It’s spooky & so 1084 except the internet owns anyone who is connected. It was TV but now smart phones. texting. tablets. laptops. CGI. communication. I find it overwhelming at times but I am addicted. But I feel it is healthy for me. The reasons are beyond infinite. But that would be impossible to explain.
Have a Listen & hear about the changing reality or fantasy.
Thinking. Solving. Impowerment. Being with Our Own Self. Nothing wrong with that. People are a necessity for some, more for others. But we separate the Animals Kingdom. Destroy their lives as we do our own. SO WHAT IS IMPORTANT? WHAT DO WE LOOK FOR TO LIVE A FULFILLED LIFE? THRIVE. CREATE. ART. WRITE. TRY TO FIGURE IT OUT. WHATEVER YOU WANT WITHOUT HARMING OTHER LEAVING BEINGS. <3 jkm Ps. This an intensive thought provoking TED Talk. Inspirational thinking.
When genius and insanity hold hands – TED Talk
Published on Aug 28, 2014
This talk was given at a local TEDx event, produced independently of the TED Conferences. The internet is a horror film starring all of us — will we step out of line and create something different? Ondi Timoner (two-time Sundance Grand Jury Prize winner) explores what happens when genius and insanity hold hands to create the impossible. In the future, 40% of jobs may be eliminated by technology — but were you working on your dream anyway?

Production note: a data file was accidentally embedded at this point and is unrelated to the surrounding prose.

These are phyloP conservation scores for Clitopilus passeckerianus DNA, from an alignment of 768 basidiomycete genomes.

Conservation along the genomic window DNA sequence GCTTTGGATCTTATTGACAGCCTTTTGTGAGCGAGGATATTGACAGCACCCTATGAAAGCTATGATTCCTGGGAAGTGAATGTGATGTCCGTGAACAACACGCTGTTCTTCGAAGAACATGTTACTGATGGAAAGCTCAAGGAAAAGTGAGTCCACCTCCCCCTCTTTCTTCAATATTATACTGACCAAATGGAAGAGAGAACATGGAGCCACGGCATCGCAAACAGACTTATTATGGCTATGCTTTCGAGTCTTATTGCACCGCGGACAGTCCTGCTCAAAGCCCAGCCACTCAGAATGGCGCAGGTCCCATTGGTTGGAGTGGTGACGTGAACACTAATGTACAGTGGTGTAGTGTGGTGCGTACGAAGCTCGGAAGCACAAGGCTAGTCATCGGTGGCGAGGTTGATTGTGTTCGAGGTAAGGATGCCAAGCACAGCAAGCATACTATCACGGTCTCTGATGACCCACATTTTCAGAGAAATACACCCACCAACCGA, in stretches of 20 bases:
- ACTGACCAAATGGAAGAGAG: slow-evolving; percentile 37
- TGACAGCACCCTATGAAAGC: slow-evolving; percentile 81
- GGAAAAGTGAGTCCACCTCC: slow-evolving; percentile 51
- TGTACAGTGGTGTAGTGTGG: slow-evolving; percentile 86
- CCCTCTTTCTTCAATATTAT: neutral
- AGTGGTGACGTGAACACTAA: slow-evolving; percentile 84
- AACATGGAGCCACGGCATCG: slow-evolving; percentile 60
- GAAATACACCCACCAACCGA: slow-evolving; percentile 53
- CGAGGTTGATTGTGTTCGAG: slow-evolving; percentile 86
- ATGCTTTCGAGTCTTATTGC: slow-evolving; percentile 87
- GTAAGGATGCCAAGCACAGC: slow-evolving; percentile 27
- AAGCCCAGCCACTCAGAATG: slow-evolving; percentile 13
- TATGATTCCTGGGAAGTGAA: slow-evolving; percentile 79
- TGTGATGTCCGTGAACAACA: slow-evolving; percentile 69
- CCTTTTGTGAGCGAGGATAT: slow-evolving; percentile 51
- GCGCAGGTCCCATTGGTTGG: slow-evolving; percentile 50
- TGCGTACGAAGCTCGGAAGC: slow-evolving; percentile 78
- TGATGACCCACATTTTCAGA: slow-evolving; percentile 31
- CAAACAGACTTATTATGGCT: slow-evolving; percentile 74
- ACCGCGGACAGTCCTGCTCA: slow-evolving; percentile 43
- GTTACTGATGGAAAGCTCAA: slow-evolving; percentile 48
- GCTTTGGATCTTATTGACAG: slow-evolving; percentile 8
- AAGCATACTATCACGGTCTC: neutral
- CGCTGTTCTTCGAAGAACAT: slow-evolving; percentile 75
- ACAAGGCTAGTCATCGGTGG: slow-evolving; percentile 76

Ondi Timoner has the rare distinction of winning the Grand Jury Prize at the Sundance Film Festival twice, for “Dig!” (2004) and “We Live in Public” (2009). She currently produces and hosts the only documentary talk show in the world, BYOD (Bring Your Own Doc), which has more than 150 episodes, and has created an online network for entrepreneurs, innovators and artists documenting the top thought-leaders and doers who use technology to disrupt old paradigms, called A Total Disruption.
Timoner has also directed numerous commercials for such clients as Ford, State Farm, the Clinton Foundation and many music videos for artists including Lucinda Williams, The Jonas Brothers, The Vines, OK Go and Fastball, which garnered her a Grammy nomination in 1998. She is a fellow of the Sundance Institute and the Tribeca All-Access Program, and has been a member of the Director’s Guild of America since 2006.